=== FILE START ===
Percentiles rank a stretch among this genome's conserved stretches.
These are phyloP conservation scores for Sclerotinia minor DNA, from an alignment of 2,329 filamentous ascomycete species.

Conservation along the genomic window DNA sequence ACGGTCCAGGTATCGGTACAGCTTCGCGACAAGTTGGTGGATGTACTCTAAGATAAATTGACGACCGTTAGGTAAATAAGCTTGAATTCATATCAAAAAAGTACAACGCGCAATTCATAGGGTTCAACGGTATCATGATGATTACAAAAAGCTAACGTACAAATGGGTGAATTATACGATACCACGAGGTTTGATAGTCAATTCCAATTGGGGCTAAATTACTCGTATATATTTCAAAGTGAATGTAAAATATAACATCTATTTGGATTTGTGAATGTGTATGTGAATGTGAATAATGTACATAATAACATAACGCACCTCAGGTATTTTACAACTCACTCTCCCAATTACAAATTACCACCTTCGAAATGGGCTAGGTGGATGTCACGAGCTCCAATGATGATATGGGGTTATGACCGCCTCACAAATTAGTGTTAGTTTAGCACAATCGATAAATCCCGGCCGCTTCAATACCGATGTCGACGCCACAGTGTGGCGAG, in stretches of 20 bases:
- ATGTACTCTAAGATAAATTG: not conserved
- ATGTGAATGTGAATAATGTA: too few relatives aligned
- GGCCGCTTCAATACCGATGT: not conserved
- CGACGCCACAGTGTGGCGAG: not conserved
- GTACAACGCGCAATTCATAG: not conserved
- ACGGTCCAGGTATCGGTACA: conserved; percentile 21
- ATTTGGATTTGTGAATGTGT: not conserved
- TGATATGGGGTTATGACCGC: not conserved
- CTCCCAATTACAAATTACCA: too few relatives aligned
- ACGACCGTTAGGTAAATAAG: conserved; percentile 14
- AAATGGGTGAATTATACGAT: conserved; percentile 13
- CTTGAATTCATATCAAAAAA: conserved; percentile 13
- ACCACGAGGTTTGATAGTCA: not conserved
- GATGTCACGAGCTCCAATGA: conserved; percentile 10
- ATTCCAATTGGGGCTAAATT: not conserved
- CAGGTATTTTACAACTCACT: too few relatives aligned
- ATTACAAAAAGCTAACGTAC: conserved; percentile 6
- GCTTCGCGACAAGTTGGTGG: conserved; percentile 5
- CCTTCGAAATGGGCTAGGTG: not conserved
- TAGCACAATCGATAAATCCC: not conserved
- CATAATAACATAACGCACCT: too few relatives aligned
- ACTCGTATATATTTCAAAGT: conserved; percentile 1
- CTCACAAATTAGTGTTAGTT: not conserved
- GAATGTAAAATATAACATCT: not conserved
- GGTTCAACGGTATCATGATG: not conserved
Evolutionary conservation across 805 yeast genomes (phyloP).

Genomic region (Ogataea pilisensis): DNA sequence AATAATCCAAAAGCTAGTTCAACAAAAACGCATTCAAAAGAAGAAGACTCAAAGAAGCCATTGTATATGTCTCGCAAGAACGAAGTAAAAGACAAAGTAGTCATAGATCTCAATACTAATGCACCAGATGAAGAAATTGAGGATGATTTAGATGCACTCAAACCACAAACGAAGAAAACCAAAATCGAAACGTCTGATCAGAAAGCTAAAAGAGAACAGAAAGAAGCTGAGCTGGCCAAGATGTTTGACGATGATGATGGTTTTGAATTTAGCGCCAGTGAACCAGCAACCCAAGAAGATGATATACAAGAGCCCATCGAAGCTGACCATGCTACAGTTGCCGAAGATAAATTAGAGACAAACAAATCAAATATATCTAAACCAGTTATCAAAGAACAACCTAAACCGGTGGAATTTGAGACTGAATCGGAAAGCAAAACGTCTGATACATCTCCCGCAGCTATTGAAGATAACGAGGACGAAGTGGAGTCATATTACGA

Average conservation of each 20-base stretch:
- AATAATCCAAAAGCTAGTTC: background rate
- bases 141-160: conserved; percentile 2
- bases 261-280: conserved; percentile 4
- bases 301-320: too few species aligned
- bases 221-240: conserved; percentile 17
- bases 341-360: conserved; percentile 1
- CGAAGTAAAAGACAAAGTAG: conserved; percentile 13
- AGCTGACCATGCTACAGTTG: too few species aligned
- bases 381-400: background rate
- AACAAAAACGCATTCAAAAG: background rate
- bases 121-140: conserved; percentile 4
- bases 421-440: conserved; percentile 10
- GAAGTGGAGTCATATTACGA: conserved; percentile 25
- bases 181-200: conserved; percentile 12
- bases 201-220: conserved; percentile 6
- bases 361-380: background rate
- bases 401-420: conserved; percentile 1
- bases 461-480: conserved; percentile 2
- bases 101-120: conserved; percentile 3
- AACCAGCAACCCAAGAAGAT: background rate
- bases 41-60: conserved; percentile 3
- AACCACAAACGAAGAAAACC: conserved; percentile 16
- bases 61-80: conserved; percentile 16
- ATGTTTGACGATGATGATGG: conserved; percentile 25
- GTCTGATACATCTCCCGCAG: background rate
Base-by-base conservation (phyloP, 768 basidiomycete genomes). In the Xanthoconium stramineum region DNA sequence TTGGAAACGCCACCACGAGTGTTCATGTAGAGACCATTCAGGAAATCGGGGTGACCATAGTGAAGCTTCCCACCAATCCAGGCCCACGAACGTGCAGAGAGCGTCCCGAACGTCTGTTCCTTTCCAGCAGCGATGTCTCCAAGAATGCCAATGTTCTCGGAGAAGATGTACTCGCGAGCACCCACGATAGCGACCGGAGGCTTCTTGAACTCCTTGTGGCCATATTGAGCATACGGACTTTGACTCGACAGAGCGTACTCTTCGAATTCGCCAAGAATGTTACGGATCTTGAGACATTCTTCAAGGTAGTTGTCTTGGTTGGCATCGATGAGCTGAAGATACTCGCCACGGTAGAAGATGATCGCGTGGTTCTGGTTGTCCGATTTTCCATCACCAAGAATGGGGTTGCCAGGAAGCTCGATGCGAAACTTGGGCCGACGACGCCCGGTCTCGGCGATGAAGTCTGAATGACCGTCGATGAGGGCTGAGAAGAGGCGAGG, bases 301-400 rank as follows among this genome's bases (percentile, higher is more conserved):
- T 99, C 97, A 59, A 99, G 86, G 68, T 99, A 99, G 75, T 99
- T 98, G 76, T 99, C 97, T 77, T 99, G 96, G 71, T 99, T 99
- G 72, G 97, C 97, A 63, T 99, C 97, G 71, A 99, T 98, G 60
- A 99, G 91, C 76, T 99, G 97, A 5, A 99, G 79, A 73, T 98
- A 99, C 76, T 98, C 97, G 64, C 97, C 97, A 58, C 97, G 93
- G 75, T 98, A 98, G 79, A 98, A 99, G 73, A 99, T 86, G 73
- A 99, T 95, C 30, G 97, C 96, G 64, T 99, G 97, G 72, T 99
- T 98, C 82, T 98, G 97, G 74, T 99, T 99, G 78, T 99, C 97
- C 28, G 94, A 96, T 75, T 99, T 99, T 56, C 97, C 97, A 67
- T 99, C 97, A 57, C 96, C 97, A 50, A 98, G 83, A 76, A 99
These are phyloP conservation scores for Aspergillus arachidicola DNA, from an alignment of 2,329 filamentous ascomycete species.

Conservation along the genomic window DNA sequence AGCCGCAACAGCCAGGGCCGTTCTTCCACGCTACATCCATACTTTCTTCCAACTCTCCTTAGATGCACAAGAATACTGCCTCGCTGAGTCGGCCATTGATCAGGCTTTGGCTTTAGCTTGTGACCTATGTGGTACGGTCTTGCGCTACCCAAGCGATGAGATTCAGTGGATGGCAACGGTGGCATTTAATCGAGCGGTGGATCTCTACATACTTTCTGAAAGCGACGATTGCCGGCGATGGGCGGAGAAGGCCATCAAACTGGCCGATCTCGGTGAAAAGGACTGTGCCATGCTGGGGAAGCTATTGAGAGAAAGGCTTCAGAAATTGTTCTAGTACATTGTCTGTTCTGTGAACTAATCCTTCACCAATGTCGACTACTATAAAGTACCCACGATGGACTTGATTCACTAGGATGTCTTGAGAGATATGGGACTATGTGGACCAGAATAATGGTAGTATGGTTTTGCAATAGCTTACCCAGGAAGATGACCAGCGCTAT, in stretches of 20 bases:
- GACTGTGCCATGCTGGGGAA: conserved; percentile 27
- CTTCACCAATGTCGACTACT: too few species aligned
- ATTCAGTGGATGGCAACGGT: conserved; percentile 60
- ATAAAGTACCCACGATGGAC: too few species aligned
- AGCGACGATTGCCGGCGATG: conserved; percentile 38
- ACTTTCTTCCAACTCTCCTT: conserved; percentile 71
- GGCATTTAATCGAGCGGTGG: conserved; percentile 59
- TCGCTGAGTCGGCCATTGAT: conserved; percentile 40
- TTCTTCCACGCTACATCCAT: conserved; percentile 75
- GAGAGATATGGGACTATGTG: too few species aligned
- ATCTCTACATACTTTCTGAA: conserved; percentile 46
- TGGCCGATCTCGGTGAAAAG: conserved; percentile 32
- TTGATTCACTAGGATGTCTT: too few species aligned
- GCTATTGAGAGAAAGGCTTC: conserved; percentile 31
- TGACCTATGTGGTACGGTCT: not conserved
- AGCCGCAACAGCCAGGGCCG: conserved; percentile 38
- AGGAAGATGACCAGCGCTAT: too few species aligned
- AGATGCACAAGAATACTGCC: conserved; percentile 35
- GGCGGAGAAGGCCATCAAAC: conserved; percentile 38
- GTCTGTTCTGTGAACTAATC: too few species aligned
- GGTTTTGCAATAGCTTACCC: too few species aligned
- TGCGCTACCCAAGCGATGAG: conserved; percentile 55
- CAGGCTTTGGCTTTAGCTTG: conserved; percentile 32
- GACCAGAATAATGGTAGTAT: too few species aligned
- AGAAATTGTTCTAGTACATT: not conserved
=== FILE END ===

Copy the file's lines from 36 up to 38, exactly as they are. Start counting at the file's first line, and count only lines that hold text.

- bases 221-240: conserved; percentile 17
- bases 341-360: conserved; percentile 1
- CGAAGTAAAAGACAAAGTAG: conserved; percentile 13